Although prices for medical services are known to vary markedly between hospitals, it remains unknown whether variation in hospital prices is explained by differences in hospital quality or reimbursement from major insurers. We obtained "out-of-pocket" price estimates for coronary artery bypass grafting (CABG) from a random sample of US hospitals for a hypothetical patient without medical insurance. We compared hospital CABG price to (1) "fair price" estimate from Healthcare Bluebook data using each hospital's zip code and (2) Society of Thoracic Surgeons composite CABG quality score and risk-adjusted mortality rate. Of 101 study hospitals, 53 (52.5%) were able to provide a complete price estimate for CABG. The mean price for CABG was $151,271 and ranged from $44,824 to $448,038. Except for geographic census region, which was weakly associated with price, hospital CABG price was not associated with other structural characteristics or CABG volume (p >0.10 for all). Likewise, there was no association between a hospital's price for CABG with average reimbursement from major insurers within the same zip code (ρ = 0.07, p value = 0.6), Society of Thoracic Surgeoncomposite quality score (ρ = 0.08, p value = 0.71), or risk-adjusted CABG mortality (ρ = -0.03 p value = 0.89). In conclusion, the price of CABG varied more than 10-fold across US hospitals. There was no correlation between price information obtained from hospitals and the average reimbursement from major insurers in the same market. We also found no evidence to suggest that hospitals that charge higher prices provide better quality of care.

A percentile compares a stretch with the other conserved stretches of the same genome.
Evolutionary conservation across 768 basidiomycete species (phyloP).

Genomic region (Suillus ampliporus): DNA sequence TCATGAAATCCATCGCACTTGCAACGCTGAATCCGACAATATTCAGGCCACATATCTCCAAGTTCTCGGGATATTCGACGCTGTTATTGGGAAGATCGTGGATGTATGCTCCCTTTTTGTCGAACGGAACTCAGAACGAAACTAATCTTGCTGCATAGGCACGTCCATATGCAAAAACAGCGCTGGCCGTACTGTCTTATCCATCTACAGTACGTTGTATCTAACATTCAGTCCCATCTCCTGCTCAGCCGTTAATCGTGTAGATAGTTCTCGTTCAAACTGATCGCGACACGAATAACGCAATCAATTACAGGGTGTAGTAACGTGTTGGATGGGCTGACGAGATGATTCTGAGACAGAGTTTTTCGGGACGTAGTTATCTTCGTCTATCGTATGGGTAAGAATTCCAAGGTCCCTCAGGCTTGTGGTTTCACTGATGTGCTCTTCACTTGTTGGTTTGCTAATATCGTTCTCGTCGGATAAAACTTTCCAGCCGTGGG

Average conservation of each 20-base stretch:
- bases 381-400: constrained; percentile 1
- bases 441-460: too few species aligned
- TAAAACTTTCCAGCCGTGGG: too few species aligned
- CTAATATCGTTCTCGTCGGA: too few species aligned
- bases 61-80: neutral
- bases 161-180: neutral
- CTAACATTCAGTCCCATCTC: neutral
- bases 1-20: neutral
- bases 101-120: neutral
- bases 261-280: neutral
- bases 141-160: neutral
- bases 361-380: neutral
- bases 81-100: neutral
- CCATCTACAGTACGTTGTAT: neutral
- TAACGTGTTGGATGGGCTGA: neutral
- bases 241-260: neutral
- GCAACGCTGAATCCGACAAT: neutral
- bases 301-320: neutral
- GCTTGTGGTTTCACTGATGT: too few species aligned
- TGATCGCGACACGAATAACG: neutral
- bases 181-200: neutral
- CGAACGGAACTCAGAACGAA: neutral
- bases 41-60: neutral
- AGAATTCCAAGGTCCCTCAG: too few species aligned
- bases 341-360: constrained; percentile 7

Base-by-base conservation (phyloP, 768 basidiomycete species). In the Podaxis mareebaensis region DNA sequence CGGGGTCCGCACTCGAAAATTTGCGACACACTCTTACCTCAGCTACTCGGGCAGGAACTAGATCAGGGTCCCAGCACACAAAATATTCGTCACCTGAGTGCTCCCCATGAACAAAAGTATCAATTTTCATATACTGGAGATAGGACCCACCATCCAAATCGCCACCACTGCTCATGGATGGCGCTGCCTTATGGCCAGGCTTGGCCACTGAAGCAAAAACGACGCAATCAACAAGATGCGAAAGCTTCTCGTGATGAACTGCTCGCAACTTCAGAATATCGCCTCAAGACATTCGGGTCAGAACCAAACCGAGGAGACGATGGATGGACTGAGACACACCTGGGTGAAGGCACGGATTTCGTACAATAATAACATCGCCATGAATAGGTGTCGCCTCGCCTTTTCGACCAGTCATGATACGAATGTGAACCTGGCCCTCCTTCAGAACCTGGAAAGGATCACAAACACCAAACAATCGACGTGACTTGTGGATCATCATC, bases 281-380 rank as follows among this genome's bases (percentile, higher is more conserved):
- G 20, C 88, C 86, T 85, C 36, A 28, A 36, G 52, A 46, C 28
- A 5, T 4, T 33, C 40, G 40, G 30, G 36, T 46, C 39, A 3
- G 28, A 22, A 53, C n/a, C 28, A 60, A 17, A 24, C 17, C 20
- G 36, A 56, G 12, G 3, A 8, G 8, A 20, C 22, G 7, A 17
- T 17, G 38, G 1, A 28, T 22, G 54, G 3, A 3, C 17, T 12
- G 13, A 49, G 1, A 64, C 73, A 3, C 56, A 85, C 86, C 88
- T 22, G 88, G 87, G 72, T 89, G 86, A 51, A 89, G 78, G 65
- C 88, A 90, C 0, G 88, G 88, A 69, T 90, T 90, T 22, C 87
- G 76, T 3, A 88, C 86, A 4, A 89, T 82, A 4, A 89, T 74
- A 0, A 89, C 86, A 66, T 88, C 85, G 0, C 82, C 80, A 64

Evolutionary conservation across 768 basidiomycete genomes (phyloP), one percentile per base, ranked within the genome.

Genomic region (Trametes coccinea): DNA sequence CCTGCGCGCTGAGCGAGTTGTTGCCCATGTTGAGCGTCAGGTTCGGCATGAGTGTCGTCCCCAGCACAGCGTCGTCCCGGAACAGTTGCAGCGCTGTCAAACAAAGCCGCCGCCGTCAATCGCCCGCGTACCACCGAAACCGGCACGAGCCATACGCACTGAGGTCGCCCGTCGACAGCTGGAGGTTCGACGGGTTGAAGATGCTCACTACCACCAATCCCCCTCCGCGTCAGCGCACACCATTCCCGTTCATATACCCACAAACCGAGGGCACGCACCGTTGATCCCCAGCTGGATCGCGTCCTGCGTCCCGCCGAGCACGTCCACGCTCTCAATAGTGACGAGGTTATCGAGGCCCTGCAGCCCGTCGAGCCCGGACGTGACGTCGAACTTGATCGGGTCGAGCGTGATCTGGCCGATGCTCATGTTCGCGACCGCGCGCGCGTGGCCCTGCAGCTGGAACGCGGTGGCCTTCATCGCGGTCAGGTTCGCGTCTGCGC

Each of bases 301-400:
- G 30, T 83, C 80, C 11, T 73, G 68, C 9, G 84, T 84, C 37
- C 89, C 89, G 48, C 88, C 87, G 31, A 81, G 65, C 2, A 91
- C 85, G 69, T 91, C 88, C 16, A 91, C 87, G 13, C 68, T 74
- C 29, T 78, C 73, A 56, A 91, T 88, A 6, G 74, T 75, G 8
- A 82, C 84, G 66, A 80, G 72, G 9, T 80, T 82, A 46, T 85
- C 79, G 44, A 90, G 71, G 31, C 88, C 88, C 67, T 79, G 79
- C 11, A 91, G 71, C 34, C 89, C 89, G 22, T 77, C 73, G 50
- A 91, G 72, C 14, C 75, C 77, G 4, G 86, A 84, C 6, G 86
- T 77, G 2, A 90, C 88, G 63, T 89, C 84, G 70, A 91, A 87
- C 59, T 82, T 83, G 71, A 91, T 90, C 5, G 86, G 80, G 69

ASJC Scopus subject areas
- Cardiology and Cardiovascular Medicine